Russia Launches Iranian Satellite
Russia launched an Iranian satellite on Tuesday from a base in Kazakhstan, indicating the relationship between the two hostile nations is moving forward. Russian President Vladimir Putin and Iranian supreme leader Ayatollah Ali Khamenei publicly announced their pledge to work together against the West just three weeks ago.
Russia’s space agency released a statement indicating a Russian Soyuz rocket successfully deployed Iran’s Khayyam sensing satellite into orbit from the Baikonur Cosmodrome base. The satellite is named for Omar Khayyam, an 11th-century Persian poet.
The Iranian state news agency IRNA also reported that the launch was successful and said that Iran has begun receiving telemetry data from the satellite.
The Iranian regime has also denied reports that the satellite will be available to Russia as part of its intelligence operations. Tehran claimed that it will have “full control and operation” of the new satellite “from day one.”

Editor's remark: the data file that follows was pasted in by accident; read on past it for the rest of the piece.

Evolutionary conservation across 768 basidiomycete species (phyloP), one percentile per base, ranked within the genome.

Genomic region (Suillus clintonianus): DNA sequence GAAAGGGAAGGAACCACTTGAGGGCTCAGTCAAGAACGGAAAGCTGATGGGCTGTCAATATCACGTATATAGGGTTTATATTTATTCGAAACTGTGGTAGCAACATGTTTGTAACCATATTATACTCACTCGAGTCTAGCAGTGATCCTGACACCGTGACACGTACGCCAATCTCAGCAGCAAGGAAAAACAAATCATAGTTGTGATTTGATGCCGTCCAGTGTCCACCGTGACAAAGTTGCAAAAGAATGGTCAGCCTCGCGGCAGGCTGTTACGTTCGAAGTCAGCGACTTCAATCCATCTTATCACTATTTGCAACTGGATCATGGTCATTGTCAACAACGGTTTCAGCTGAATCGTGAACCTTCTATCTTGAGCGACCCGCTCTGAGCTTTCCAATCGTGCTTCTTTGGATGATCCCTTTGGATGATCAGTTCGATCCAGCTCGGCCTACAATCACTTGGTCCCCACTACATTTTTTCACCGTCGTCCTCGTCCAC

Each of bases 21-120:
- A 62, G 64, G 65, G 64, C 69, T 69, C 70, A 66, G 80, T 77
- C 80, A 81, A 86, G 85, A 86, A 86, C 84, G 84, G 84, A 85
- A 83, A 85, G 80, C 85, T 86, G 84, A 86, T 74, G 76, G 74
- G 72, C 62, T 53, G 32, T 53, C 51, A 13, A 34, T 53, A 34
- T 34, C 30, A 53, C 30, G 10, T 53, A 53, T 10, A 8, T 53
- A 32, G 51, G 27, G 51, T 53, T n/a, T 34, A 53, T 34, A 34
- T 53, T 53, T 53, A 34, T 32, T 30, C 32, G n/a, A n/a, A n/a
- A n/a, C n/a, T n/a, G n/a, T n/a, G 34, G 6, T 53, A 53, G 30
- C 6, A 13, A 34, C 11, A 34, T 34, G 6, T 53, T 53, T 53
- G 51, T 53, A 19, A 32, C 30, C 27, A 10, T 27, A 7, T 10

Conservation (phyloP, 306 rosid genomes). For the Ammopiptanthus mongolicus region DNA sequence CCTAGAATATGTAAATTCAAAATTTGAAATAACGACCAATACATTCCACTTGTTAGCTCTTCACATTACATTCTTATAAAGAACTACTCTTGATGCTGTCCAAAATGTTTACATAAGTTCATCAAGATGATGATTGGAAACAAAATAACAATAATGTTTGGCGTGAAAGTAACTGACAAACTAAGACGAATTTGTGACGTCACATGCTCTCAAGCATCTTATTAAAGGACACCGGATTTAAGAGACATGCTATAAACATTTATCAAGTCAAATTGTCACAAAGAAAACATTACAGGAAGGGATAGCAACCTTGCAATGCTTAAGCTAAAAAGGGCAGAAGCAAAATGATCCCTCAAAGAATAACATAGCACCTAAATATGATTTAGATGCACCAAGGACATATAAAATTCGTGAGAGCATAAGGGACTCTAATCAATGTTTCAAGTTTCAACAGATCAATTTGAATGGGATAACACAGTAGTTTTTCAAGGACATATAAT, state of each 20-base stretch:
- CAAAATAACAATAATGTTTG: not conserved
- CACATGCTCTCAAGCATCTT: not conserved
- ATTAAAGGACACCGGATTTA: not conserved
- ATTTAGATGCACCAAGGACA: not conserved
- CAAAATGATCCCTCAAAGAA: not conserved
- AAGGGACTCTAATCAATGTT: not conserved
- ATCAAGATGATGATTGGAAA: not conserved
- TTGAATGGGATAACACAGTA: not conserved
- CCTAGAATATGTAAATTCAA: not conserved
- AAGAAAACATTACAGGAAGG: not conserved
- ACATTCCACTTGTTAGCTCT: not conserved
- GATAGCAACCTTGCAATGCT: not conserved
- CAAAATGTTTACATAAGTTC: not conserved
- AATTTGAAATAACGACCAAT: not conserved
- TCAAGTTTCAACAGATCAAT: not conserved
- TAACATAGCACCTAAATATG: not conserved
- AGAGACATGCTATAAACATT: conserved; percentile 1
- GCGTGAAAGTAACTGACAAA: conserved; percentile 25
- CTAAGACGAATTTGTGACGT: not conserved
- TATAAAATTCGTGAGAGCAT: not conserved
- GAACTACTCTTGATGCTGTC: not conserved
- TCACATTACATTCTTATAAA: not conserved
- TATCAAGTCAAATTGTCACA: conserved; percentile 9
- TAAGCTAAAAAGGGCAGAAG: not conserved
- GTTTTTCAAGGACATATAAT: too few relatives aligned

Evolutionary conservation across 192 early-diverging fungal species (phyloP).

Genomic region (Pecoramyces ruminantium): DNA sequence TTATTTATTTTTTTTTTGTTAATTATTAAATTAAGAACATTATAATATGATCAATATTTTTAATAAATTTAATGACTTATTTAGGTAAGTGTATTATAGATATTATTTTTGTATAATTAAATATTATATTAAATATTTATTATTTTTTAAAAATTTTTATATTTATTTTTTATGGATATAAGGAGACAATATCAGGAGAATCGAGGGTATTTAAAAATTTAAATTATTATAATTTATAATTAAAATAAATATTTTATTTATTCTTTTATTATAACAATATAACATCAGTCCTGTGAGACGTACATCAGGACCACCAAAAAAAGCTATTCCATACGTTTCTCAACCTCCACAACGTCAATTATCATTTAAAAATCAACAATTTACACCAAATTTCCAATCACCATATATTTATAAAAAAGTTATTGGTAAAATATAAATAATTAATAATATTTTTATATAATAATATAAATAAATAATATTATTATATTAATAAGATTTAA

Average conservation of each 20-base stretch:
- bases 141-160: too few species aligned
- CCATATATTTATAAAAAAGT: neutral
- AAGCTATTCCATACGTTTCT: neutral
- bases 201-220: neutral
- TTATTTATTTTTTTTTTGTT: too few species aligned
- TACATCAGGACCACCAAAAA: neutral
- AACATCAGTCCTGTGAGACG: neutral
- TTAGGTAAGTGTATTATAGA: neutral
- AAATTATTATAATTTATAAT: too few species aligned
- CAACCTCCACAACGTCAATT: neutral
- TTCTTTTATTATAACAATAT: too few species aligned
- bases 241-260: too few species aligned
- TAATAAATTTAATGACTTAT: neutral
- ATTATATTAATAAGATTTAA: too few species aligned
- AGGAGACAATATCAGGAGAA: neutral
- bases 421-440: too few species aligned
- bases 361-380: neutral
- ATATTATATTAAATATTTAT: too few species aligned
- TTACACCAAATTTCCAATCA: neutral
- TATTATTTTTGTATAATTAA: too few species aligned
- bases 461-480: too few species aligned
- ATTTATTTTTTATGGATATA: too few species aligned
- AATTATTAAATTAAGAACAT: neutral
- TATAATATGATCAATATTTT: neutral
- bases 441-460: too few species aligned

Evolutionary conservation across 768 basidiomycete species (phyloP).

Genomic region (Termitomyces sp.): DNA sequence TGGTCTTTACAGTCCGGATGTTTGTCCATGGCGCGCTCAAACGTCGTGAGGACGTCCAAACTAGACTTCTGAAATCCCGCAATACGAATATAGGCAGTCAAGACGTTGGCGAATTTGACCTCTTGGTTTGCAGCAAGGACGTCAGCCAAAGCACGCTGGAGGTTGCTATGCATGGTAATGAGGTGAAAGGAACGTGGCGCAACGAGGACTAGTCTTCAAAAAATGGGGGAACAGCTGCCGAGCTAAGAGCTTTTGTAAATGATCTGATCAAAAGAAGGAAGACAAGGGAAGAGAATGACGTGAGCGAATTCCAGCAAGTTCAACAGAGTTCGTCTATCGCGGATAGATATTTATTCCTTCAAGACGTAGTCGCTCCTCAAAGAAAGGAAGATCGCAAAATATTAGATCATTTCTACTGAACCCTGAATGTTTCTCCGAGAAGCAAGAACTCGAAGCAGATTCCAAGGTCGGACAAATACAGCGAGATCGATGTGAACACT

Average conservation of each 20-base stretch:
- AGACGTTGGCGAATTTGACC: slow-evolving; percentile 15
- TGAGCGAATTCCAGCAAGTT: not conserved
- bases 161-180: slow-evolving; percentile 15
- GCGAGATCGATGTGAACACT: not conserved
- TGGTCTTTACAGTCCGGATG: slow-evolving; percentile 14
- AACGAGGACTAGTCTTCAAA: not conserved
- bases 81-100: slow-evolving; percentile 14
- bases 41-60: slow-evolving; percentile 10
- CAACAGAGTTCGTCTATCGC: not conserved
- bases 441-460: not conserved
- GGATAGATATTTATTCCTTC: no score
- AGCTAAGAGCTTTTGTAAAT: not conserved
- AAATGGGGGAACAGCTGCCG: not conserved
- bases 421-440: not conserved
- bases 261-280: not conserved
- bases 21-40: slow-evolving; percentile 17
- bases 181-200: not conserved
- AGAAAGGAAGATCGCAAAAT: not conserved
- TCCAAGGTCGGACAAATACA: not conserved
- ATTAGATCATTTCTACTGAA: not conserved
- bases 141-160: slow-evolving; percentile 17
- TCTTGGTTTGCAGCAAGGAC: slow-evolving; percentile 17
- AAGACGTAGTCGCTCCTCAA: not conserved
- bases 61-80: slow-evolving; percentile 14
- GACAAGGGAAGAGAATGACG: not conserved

American intelligence officials are reportedly concerned that the new coalition between Russia and Iran will be used by the Putin government to enhance its capabilities against Ukraine. Other concerns include the potential for Iran to conduct advanced monitoring of potential military targets around the middle east, including Israel.
Iran has predictably claimed that it plans to use the new satellite for scientific research only. The regime says that it intends to study the environment and upper atmosphere radiation for agricultural research.
Since its invasion of Ukraine began in late February, Russia has sought to strengthen its relations with Iran. The alliance is much more important to the Kremlin in light of the severe sanctions that many Western nations have imposed in response to the invasion.
The first international trip made by Putin after the Ukraine invasion began was to Iran last month. In his meeting with Putin, Khamenei declared the two countries needed to join forces to “stay vigilant against Western deception.”
The U.S. and Russia have maintained a significant level of cooperation in space exploration, even as political difficulties have made normal diplomatic relations virtually impossible.
Although Moscow has made public statements about breaking away from work on the International Space Station, Russian and American space authorities recently reached an extension of the agreement to transport each other’s astronauts to the facility.